Cookie preferences

This website uses cookies to improve your browsing experience and to better tailor the website to your preferences. Below you can indicate your cookie preferences:

Essential cookies are cookies that are necessary for the correct functioning of the website (e.g., to avoid overload on the website, keeping it functional and accessible). These cookies can be placed without your consent.

Functional cookies are cookies that are necessary to improve your browsing experience or to provide a functionality explicitly requested by you (e.g. remembering your settings). These cookies can also be placed without your consent.

Analytical cookies are cookies that collect information about how you use the website to improve search engine hits and the functioning of the website (e.g. we see how visitors move around the website when they are using it to ensure that visitors find what they are looking for easily). These cookies are only placed if you have given your consent.

For more information about cookies and the list of cookies used on this website, see our Cookie Statement.

The new VBER entered into force on 1 June 2022.

Discover the new VBER regime in the DLC wrap up countdown or join one of our VBER workshops!

Q&A on Agency Agreements

Part 1: Introduction

Council Directive 86/653 (EEC) on the coordination of the laws of the Member States relating to self-employed commercial agents (the “Directive”) harmonizes the laws, regulations and administrative provisions of Member States governing the relations between the parties to commercial agency agreements.

As the Directive constitutes a minimum harmonization, the Member States are free to set higher standards applicable to agency agreements. In addition, on various aspects the Directive leaves room for further elaboration in national law.

In order to facilitate the use of this Q&A, for each relevant issue the position under the Directive is compared with the position under the relevant implementing rules of the Czech law (“Czech Agency Law”). The starting point is always the minimum harmonisation reflected in the Directive. The Q&A then aims to identify any deviations or additions from the regime reflected in the Directive. 

Part 2: Legislative framework

Q1. Which rules constitute the transposition of the Directive into Czech Agency Law (a)? Where available, please also include a link to the official publication of the applicable rules (e.g., relevant link to the Official Gazette) (b) and to the English translation of the regulatory framework (c).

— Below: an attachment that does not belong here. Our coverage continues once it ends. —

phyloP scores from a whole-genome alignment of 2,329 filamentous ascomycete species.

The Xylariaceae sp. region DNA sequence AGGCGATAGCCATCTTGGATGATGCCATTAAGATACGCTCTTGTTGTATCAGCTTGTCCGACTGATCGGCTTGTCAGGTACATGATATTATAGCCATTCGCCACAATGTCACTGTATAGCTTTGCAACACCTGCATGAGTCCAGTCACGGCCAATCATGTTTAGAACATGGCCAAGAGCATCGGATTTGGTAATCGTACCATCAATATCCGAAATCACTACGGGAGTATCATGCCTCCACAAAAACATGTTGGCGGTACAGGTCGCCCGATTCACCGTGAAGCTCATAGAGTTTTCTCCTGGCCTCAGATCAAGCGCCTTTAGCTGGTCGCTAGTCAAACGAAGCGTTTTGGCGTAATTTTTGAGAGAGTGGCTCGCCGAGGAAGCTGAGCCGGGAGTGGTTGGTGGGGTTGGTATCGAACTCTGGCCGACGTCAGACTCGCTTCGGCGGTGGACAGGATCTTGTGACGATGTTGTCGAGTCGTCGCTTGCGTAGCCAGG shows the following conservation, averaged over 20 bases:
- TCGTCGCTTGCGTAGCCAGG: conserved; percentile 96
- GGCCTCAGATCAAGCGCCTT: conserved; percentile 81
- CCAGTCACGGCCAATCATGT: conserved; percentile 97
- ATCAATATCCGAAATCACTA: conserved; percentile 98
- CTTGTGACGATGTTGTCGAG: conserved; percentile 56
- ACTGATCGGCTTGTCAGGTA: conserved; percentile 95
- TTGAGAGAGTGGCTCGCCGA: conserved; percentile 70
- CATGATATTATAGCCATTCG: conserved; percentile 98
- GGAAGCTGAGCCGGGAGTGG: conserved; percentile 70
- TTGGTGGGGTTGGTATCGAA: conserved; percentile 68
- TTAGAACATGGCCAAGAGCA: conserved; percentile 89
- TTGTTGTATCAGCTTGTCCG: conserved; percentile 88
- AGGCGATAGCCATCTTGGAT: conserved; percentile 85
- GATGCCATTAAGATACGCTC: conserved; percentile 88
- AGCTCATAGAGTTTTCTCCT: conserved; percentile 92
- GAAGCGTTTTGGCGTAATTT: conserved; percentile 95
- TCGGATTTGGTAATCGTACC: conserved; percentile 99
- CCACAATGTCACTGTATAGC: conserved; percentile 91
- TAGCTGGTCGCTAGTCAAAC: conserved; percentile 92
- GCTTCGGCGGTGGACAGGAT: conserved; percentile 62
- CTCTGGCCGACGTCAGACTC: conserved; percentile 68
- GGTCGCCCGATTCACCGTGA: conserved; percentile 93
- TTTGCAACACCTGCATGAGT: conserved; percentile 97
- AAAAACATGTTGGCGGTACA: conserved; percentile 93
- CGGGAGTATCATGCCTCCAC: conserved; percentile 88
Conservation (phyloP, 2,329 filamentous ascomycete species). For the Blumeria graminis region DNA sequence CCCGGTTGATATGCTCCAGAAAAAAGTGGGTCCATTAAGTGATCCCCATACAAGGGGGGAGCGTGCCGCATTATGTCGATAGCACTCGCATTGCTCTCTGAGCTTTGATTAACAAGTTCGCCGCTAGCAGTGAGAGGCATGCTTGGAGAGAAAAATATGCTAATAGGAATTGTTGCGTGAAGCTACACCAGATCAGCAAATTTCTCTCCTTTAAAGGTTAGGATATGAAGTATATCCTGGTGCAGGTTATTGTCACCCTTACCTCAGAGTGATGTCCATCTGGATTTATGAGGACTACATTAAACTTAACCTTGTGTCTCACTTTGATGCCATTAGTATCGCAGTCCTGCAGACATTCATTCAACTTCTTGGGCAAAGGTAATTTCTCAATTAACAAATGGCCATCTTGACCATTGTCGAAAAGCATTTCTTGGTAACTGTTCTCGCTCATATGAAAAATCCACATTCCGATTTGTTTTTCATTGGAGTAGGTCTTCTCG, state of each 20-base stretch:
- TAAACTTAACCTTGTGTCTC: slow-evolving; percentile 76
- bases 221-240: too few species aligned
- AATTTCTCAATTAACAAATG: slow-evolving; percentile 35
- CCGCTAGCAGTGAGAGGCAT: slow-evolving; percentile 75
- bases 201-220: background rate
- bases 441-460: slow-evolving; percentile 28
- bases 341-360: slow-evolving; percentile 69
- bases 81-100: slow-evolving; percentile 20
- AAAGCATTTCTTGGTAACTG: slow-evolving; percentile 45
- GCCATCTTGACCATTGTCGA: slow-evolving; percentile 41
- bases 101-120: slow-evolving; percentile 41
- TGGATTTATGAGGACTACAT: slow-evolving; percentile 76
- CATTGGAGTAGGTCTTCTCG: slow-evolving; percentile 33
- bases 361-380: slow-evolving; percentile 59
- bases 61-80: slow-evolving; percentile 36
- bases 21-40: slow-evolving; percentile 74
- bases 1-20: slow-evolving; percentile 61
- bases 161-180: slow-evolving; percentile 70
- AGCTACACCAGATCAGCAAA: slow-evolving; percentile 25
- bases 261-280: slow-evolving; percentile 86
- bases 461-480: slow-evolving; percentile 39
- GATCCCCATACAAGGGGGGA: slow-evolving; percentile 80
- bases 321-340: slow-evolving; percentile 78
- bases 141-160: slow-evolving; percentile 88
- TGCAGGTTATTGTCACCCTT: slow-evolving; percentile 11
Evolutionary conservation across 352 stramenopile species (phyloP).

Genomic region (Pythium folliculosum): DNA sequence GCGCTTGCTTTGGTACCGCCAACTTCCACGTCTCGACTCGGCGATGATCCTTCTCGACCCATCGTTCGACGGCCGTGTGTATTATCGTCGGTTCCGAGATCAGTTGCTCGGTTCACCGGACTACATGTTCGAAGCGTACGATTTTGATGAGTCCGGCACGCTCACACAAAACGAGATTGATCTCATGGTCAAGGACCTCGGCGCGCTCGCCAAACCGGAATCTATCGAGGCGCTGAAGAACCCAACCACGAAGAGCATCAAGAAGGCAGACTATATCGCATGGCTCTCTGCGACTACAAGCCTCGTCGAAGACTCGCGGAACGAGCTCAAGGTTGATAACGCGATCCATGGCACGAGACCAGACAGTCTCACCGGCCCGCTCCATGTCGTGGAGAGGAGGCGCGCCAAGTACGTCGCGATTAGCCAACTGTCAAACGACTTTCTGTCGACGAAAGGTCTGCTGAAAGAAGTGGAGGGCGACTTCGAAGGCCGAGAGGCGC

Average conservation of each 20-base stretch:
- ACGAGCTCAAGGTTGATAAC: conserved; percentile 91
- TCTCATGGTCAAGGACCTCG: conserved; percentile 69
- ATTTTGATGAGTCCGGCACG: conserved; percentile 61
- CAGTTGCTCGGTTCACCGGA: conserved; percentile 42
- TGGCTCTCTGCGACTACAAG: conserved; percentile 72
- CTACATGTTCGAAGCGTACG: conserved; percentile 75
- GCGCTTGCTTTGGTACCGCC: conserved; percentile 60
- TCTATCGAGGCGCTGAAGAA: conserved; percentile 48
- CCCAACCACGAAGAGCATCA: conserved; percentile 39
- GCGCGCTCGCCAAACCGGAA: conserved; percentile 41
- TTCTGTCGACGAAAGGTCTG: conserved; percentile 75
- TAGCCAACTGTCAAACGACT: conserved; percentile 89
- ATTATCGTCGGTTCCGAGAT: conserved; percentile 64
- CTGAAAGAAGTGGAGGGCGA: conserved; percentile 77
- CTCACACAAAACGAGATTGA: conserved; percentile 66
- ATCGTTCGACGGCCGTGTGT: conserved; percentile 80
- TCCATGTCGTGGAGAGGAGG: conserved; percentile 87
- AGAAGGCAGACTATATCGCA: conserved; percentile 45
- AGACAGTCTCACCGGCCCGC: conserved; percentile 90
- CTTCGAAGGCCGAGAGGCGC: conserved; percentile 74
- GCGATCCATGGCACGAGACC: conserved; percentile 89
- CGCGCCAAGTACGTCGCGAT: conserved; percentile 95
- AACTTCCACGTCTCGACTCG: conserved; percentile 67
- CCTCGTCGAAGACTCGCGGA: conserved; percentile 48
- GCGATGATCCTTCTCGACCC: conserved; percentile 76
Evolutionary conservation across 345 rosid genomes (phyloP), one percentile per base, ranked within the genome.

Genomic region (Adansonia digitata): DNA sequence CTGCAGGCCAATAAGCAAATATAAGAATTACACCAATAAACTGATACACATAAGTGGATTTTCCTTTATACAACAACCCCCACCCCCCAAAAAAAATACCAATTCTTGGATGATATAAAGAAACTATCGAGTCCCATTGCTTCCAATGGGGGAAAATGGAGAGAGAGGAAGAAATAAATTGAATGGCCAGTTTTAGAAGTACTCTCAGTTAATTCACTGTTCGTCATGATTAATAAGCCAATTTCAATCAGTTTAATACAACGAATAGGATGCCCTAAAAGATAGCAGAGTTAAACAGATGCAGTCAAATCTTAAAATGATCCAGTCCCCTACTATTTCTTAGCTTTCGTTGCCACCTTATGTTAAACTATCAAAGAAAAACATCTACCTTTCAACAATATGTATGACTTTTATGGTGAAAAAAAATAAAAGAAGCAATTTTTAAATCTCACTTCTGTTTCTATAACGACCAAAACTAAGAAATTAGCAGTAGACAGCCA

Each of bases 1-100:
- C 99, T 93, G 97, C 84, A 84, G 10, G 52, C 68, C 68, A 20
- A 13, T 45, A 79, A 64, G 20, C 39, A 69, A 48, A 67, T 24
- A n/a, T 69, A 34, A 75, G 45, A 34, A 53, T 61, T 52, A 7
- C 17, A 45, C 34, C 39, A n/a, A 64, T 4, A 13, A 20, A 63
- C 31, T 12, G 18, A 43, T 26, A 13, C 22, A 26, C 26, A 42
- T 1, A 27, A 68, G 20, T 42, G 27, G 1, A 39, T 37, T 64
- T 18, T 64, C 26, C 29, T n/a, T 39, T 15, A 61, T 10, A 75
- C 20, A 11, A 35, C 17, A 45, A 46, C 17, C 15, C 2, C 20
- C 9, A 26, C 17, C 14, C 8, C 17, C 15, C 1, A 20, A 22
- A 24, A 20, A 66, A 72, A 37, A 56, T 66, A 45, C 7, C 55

a. Legislative framework:

Act No. 89/2012 Sb., the Civil Code, as amended (the “Civil Code”), Book four, Title II, Chapter 5, Division 5 – Commercial Agency constitute the transposition of the Directive into the Czech Agency Law.

Other rules relevant to answering the questions below:

  • The Civil Code, in particular:
    • Book one, Title I, Chapter 1 – Private Law (contains in particular the basic principles of civil law);
    • Book one, Title V, Chapter 1, Division 3 and 6 – Form and Invalidity of Juridical Acts;
    • Book one, Title V, Chapter 3, Division 1 – Statute of Limitations;
    • Book four, Title I, Chapter 2 – Contract;
    • Book four, Title I, Chapter 7 – Extinction of Obligations;
    • Book four, Title III, Chapter 1 – Compensation for Pecuniary and Non-pecuniary Harm;
    • Book four, Title IV, Chapter 1 – Unjust Enrichment.
  • Act No. 170/2018 Sb., on the Distribution of Insurance and Reinsurance (the “ADIR”).

Act No. 216/1994 Sb., on Arbitration and Enforcement of Arbitral Awards, as amended (the “Act on Arbitration”).

b. Link(s) to official publication:

The Civil Code (linked here): Since the Official Collection of Laws of the Czech Republic does not contain consolidated texts of laws, amendments should be consulted separately – a complete overview is available on the DLC website. An unofficial consolidated version is also available here.

The ADIR (linked here): Amendments should be consulted separately – a complete overview is available on the DLC website. An unofficial consolidated version is also available here.

The Act on Arbitration (linked here): Amendments should be consulted separately – a complete overview is available on the DLC website. An unofficial consolidated version is also available here.

c. Link(s) to English translation:

The Civil Code (linked here):

The ADIR: A free translation of the relevant provisions is available here

The Act on Arbitration:  A free translation of the relevant provisions is available here

Part 3: Scope

Q2. The Directive (Art. 1(2)) defines a commercial agent as a self-employed intermediary who has continuing authority to negotiate the sale or the purchase of goods on behalf of another party (the “principal”), or to negotiate and conclude such transactions on behalf of and in the name of that principal. Is the definition in the Czech Agency Law the same?